An award-winning national drug prevention and advisory service is closing after a constant battle for funding and at a time when teenagers as young as 14 are using heroin, says its founder. Marie Byrne says the national Aisling Group charity in Navan, County Meath, is closing as drug use reaches ‘epidemic proportions’ in Ireland.

The well-known addiction counsellor says children as young as 11 years old are now binge drinking while teenagers are using heroin from 14 or even younger.

“Ireland is known internationally for its liberal attitude to drug use”, she says, and adds that Ireland is losing its fight against drugs by treating the symptoms and not the root causes.

The closure of the centre, which has helped thousands of families across the country, has been described as heart breaking. However, Ms Byrne says she could no longer afford to fund the voluntary service, with little government agency support. “It cost me a lot financially but I know that people are alive today because of the work of the charity and nothing can ever take away from that,” says Ms Byrne.

“Our leaders appear to have thrown in the towel as they look at spaces where people can supposedly use and inject safely – but there is no safe use. Once, crack cocaine was something we saw on TV but now it has become the substance of choice here. I thought the situation was bad here 30 years ago but it’s nothing compared to now. Children and adults are even now using the internet to learn how to cut drugs. There’s little funding for drug-free programmes here. Instead, €22m is spent on methadone each year. It’s at epidemic proportions,” says Ms Byrne.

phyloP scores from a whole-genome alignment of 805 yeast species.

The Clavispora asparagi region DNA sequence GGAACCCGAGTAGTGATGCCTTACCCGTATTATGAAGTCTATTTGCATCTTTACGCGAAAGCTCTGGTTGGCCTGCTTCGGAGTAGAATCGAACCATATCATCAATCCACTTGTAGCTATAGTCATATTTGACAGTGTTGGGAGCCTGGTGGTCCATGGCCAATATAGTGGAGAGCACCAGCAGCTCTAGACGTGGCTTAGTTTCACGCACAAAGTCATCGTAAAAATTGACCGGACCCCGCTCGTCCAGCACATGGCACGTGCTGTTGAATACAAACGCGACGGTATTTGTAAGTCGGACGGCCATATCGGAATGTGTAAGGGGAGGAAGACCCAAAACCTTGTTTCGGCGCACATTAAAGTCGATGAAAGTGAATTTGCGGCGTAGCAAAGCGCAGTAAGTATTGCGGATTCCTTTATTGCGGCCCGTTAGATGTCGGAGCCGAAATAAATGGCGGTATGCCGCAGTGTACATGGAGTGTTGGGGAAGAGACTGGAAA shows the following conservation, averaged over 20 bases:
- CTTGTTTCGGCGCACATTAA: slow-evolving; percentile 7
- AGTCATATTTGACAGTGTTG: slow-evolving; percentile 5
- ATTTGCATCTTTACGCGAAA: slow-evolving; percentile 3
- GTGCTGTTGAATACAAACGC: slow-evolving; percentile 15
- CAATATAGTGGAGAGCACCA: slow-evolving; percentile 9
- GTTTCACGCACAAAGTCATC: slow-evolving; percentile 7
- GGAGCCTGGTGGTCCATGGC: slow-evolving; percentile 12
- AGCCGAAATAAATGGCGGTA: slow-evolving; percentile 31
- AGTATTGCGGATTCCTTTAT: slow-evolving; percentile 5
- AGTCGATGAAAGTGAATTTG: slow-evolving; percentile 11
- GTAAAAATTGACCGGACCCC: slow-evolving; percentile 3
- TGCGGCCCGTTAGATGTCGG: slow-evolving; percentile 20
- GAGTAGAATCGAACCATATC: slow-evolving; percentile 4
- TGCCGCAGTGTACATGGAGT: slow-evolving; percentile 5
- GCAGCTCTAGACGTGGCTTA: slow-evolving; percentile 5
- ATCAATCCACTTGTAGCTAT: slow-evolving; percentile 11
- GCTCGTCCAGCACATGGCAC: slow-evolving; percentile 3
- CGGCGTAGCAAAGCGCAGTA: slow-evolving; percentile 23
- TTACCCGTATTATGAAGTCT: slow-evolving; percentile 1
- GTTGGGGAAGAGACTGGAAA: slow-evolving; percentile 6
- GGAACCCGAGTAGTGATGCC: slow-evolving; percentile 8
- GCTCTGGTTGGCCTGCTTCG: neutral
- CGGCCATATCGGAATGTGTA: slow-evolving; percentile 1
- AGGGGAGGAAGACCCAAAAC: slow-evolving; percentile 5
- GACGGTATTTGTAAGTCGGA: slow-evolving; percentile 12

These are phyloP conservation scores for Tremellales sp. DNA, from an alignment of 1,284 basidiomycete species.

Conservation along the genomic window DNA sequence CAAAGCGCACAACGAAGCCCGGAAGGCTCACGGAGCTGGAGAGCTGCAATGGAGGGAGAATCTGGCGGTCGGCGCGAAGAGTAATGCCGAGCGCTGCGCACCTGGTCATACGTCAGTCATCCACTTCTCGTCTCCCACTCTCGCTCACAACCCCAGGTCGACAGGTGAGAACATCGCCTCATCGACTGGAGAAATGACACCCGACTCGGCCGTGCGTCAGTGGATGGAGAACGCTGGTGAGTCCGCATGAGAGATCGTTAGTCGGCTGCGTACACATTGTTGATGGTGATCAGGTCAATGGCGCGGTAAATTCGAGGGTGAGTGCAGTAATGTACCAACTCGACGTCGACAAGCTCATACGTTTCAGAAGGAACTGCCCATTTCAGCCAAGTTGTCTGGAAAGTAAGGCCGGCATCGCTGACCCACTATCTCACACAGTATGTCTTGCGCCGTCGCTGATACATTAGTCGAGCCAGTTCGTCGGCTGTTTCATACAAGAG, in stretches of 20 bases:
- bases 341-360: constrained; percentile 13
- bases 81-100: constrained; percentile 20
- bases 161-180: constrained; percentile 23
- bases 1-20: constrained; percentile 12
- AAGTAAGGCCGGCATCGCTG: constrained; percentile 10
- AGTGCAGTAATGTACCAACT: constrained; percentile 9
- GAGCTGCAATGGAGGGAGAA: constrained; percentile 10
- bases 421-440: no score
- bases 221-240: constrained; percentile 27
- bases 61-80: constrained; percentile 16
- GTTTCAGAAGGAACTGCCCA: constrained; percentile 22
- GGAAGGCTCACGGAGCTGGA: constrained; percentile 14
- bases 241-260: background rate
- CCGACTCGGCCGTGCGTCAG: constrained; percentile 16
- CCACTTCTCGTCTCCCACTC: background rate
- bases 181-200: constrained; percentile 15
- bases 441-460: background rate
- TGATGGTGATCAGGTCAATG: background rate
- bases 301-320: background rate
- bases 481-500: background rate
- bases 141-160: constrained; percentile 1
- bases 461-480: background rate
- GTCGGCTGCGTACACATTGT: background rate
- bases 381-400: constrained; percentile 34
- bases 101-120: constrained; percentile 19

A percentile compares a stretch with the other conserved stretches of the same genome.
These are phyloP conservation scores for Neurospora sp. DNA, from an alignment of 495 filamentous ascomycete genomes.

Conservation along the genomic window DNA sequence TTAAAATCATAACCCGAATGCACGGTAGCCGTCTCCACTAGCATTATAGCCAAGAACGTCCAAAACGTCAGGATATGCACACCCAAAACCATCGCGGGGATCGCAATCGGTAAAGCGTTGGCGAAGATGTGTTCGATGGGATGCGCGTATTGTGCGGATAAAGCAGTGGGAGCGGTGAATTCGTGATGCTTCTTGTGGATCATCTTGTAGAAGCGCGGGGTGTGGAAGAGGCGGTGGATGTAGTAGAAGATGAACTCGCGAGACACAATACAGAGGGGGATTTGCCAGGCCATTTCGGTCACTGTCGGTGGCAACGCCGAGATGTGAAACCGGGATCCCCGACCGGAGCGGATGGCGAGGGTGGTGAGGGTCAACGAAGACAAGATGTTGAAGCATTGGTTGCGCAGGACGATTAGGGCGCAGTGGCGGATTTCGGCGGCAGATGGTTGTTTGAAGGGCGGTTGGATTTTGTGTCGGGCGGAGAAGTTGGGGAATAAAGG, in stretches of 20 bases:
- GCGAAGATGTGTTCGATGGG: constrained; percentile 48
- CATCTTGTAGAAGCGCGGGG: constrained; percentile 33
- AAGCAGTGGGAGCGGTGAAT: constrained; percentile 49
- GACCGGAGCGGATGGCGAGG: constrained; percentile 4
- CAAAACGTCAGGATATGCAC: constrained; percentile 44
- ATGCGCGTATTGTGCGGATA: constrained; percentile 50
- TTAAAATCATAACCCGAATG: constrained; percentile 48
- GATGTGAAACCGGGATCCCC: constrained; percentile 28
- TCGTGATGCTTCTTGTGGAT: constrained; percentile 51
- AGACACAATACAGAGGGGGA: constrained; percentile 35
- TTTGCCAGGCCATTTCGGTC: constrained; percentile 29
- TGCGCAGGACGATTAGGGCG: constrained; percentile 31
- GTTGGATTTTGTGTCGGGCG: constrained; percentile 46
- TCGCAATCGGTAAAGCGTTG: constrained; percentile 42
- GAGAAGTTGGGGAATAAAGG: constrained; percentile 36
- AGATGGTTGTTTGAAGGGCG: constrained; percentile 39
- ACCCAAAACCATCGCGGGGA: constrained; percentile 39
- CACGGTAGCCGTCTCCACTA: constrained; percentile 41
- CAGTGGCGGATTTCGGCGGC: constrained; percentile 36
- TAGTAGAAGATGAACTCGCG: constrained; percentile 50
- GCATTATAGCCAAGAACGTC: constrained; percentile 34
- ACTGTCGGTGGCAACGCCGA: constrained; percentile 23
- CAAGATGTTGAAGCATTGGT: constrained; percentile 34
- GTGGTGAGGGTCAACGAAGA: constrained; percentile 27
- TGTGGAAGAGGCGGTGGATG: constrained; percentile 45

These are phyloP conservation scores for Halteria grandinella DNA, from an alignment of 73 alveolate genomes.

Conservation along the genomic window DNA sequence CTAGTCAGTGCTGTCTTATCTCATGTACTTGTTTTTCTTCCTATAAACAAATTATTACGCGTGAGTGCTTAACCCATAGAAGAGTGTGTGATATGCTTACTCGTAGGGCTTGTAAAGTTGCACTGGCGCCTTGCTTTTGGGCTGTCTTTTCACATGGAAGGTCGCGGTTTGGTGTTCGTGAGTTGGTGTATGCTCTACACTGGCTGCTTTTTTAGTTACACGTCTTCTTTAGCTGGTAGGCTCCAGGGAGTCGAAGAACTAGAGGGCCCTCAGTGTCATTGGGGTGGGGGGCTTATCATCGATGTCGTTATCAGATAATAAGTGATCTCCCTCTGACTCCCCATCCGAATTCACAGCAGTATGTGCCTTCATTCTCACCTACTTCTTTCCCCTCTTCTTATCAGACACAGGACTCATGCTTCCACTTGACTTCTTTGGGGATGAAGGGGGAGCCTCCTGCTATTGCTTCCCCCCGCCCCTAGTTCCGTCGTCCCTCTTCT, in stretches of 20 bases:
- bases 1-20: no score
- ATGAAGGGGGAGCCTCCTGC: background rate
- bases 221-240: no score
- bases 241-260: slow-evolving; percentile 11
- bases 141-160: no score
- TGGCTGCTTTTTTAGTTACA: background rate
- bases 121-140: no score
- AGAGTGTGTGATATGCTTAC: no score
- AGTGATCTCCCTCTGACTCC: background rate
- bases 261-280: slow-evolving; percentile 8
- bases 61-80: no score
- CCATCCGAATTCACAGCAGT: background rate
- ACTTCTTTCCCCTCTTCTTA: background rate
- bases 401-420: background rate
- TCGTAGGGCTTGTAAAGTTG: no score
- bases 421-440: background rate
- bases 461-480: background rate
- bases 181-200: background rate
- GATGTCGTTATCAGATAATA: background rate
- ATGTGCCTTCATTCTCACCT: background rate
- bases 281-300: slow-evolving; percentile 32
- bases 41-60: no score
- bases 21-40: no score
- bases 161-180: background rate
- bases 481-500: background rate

Ms Byrne has worked in an advisory capacity with the Australian Government and has travelled to Brazil to work in the notorious drug-run favelas alongside the military police force. Her second book – Angel in the Marble – gives advice to parents on recognising and helping their children who show signs of addictions, including alcohol, drugs, eating disorders, gambling and internet use.

Local Sinn Féin TD Peadar Toibin called the closure of the drug prevention service a disaster, adding that there was little or no support for young people who want to come off drugs.

Mr Toibin said, “I’m told there are only 787 residential rehabilitation and detox beds in the state – not far off the number of drug deaths each year and only a fraction of the number of methadone and heroin users. Only 22 of these beds are for teenagers at a time when drug use in parts of the country are at epidemic rates. Marie Byrne and the Aisling Group have helped hundreds of people come off drugs and build healthy, safe lives. Many of these young people would surely have lost their lives to drugs, only for the Aisling Group.”

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